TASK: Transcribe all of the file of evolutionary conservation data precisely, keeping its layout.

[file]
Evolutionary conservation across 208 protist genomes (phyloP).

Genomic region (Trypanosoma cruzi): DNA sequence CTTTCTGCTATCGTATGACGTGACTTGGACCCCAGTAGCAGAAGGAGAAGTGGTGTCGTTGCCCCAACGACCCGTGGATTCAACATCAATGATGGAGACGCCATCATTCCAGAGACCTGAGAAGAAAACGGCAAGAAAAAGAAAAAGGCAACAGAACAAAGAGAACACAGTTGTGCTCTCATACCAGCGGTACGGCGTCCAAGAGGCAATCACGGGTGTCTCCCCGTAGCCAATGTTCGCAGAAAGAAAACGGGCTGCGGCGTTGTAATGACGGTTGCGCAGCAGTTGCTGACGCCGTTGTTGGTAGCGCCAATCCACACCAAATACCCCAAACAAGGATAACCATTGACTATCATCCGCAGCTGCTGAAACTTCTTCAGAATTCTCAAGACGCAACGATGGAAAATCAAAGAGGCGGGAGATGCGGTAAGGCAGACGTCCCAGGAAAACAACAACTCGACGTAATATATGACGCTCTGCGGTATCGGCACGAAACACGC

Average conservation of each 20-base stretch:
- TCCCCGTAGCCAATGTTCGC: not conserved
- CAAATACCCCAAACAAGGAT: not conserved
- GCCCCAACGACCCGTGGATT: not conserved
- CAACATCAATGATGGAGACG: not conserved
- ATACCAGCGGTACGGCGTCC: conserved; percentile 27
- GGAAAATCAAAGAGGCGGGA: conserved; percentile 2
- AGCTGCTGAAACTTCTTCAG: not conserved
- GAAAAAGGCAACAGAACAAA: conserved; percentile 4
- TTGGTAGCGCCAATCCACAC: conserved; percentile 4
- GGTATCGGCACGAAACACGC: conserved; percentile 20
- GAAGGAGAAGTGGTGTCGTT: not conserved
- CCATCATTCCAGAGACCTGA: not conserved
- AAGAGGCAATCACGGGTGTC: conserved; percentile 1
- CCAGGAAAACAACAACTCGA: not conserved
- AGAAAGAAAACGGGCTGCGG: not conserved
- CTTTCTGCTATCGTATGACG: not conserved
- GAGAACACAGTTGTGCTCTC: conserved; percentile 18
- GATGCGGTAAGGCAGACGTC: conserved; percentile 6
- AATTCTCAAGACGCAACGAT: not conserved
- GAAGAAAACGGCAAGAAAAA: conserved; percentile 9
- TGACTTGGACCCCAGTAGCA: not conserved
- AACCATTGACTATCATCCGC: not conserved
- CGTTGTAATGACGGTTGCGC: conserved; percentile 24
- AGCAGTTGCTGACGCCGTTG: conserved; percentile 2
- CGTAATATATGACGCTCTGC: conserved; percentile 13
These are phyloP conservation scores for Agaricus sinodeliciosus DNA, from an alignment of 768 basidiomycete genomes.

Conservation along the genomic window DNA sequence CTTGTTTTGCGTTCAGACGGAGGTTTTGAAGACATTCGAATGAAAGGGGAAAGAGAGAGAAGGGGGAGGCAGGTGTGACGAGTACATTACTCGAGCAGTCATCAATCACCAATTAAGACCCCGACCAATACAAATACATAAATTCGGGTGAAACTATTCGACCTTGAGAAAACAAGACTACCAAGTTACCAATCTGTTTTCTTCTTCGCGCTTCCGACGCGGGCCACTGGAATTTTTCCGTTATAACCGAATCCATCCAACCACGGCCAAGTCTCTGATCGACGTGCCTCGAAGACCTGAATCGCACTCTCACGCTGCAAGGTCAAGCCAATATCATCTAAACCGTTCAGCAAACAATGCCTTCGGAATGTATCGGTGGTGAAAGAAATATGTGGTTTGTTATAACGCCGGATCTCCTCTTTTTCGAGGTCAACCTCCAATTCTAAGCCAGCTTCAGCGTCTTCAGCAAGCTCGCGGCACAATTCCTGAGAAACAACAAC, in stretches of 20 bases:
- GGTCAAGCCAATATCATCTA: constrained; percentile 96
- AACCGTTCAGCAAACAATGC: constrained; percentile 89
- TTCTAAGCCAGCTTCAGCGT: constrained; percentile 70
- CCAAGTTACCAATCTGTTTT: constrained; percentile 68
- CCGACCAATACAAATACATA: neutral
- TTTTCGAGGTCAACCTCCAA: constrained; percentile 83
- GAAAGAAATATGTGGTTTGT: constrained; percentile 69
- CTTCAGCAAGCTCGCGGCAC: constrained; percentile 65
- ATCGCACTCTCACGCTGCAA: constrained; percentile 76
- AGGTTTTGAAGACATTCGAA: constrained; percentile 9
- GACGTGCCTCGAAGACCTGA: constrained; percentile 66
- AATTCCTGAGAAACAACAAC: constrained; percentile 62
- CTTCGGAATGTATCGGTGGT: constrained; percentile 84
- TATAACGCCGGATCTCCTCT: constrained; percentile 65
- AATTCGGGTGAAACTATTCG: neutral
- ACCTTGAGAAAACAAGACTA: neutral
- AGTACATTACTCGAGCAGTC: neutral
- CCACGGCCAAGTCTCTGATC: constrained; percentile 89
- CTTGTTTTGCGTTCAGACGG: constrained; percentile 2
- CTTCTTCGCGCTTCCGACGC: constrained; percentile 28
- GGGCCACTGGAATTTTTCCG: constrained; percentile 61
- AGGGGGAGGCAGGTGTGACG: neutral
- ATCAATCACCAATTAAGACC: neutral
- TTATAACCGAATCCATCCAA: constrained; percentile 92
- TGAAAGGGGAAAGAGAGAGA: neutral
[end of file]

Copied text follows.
Evolutionary conservation across 208 protist genomes (phyloP).

Genomic region (Trypanosoma cruzi): DNA sequence CTTTCTGCTATCGTATGACGTGACTTGGACCCCAGTAGCAGAAGGAGAAGTGGTGTCGTTGCCCCAACGACCCGTGGATTCAACATCAATGATGGAGACGCCATCATTCCAGAGACCTGAGAAGAAAACGGCAAGAAAAAGAAAAAGGCAACAGAACAAAGAGAACACAGTTGTGCTCTCATACCAGCGGTACGGCGTCCAAGAGGCAATCACGGGTGTCTCCCCGTAGCCAATGTTCGCAGAAAGAAAACGGGCTGCGGCGTTGTAATGACGGTTGCGCAGCAGTTGCTGACGCCGTTGTTGGTAGCGCCAATCCACACCAAATACCCCAAACAAGGATAACCATTGACTATCATCCGCAGCTGCTGAAACTTCTTCAGAATTCTCAAGACGCAACGATGGAAAATCAAAGAGGCGGGAGATGCGGTAAGGCAGACGTCCCAGGAAAACAACAACTCGACGTAATATATGACGCTCTGCGGTATCGGCACGAAACACGC

Average conservation of each 20-base stretch:
- TCCCCGTAGCCAATGTTCGC: not conserved
- CAAATACCCCAAACAAGGAT: not conserved
- GCCCCAACGACCCGTGGATT: not conserved
- CAACATCAATGATGGAGACG: not conserved
- ATACCAGCGGTACGGCGTCC: conserved; percentile 27
- GGAAAATCAAAGAGGCGGGA: conserved; percentile 2
- AGCTGCTGAAACTTCTTCAG: not conserved
- GAAAAAGGCAACAGAACAAA: conserved; percentile 4
- TTGGTAGCGCCAATCCACAC: conserved; percentile 4
- GGTATCGGCACGAAACACGC: conserved; percentile 20
- GAAGGAGAAGTGGTGTCGTT: not conserved
- CCATCATTCCAGAGACCTGA: not conserved
- AAGAGGCAATCACGGGTGTC: conserved; percentile 1
- CCAGGAAAACAACAACTCGA: not conserved
- AGAAAGAAAACGGGCTGCGG: not conserved
- CTTTCTGCTATCGTATGACG: not conserved
- GAGAACACAGTTGTGCTCTC: conserved; percentile 18
- GATGCGGTAAGGCAGACGTC: conserved; percentile 6
- AATTCTCAAGACGCAACGAT: not conserved
- GAAGAAAACGGCAAGAAAAA: conserved; percentile 9
- TGACTTGGACCCCAGTAGCA: not conserved
- AACCATTGACTATCATCCGC: not conserved
- CGTTGTAATGACGGTTGCGC: conserved; percentile 24
- AGCAGTTGCTGACGCCGTTG: conserved; percentile 2
- CGTAATATATGACGCTCTGC: conserved; percentile 13
These are phyloP conservation scores for Agaricus sinodeliciosus DNA, from an alignment of 768 basidiomycete genomes.

Conservation along the genomic window DNA sequence CTTGTTTTGCGTTCAGACGGAGGTTTTGAAGACATTCGAATGAAAGGGGAAAGAGAGAGAAGGGGGAGGCAGGTGTGACGAGTACATTACTCGAGCAGTCATCAATCACCAATTAAGACCCCGACCAATACAAATACATAAATTCGGGTGAAACTATTCGACCTTGAGAAAACAAGACTACCAAGTTACCAATCTGTTTTCTTCTTCGCGCTTCCGACGCGGGCCACTGGAATTTTTCCGTTATAACCGAATCCATCCAACCACGGCCAAGTCTCTGATCGACGTGCCTCGAAGACCTGAATCGCACTCTCACGCTGCAAGGTCAAGCCAATATCATCTAAACCGTTCAGCAAACAATGCCTTCGGAATGTATCGGTGGTGAAAGAAATATGTGGTTTGTTATAACGCCGGATCTCCTCTTTTTCGAGGTCAACCTCCAATTCTAAGCCAGCTTCAGCGTCTTCAGCAAGCTCGCGGCACAATTCCTGAGAAACAACAAC, in stretches of 20 bases:
- GGTCAAGCCAATATCATCTA: constrained; percentile 96
- AACCGTTCAGCAAACAATGC: constrained; percentile 89
- TTCTAAGCCAGCTTCAGCGT: constrained; percentile 70
- CCAAGTTACCAATCTGTTTT: constrained; percentile 68
- CCGACCAATACAAATACATA: neutral
- TTTTCGAGGTCAACCTCCAA: constrained; percentile 83
- GAAAGAAATATGTGGTTTGT: constrained; percentile 69
- CTTCAGCAAGCTCGCGGCAC: constrained; percentile 65
- ATCGCACTCTCACGCTGCAA: constrained; percentile 76
- AGGTTTTGAAGACATTCGAA: constrained; percentile 9
- GACGTGCCTCGAAGACCTGA: constrained; percentile 66
- AATTCCTGAGAAACAACAAC: constrained; percentile 62
- CTTCGGAATGTATCGGTGGT: constrained; percentile 84
- TATAACGCCGGATCTCCTCT: constrained; percentile 65
- AATTCGGGTGAAACTATTCG: neutral
- ACCTTGAGAAAACAAGACTA: neutral
- AGTACATTACTCGAGCAGTC: neutral
- CCACGGCCAAGTCTCTGATC: constrained; percentile 89
- CTTGTTTTGCGTTCAGACGG: constrained; percentile 2
- CTTCTTCGCGCTTCCGACGC: constrained; percentile 28
- GGGCCACTGGAATTTTTCCG: constrained; percentile 61
- AGGGGGAGGCAGGTGTGACG: neutral
- ATCAATCACCAATTAAGACC: neutral
- TTATAACCGAATCCATCCAA: constrained; percentile 92
- TGAAAGGGGAAAGAGAGAGA: neutral